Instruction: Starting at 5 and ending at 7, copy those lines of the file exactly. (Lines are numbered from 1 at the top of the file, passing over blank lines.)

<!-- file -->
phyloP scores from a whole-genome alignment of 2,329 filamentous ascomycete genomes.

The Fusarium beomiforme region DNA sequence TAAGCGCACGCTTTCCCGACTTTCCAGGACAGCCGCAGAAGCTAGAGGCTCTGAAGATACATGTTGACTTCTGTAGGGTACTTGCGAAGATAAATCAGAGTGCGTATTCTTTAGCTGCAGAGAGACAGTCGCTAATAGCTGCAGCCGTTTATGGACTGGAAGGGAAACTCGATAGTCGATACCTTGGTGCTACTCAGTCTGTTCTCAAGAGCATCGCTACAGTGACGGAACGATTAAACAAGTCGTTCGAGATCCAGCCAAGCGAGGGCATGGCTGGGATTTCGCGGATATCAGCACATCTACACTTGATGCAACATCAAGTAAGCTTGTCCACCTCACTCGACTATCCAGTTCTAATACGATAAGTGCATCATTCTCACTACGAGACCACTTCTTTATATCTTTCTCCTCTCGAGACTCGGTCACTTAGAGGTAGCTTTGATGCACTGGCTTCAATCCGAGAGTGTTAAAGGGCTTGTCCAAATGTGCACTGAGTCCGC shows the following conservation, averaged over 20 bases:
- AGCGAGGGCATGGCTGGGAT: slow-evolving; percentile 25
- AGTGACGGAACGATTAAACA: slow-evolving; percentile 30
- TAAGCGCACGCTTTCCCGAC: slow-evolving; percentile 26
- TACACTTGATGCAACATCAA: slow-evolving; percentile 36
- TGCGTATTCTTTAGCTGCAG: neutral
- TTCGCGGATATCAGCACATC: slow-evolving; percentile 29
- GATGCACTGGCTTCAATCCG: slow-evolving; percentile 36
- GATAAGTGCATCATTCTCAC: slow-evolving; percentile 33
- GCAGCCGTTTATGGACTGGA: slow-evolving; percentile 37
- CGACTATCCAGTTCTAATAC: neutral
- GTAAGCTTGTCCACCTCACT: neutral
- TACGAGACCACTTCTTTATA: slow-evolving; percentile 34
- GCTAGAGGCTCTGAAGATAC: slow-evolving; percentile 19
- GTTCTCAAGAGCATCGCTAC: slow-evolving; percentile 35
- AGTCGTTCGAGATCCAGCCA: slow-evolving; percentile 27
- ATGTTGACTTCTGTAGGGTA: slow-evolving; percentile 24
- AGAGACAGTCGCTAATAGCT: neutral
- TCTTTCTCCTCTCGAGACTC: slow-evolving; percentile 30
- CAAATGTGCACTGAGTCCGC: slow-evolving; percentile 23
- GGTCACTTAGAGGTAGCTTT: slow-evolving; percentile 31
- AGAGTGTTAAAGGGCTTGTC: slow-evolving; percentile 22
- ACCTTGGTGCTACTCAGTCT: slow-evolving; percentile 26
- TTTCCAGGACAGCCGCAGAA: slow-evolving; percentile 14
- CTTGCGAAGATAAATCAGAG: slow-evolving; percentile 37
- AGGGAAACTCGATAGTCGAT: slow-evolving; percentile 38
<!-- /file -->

- TAAGCGCACGCTTTCCCGAC: slow-evolving; percentile 26
- TACACTTGATGCAACATCAA: slow-evolving; percentile 36
- TGCGTATTCTTTAGCTGCAG: neutral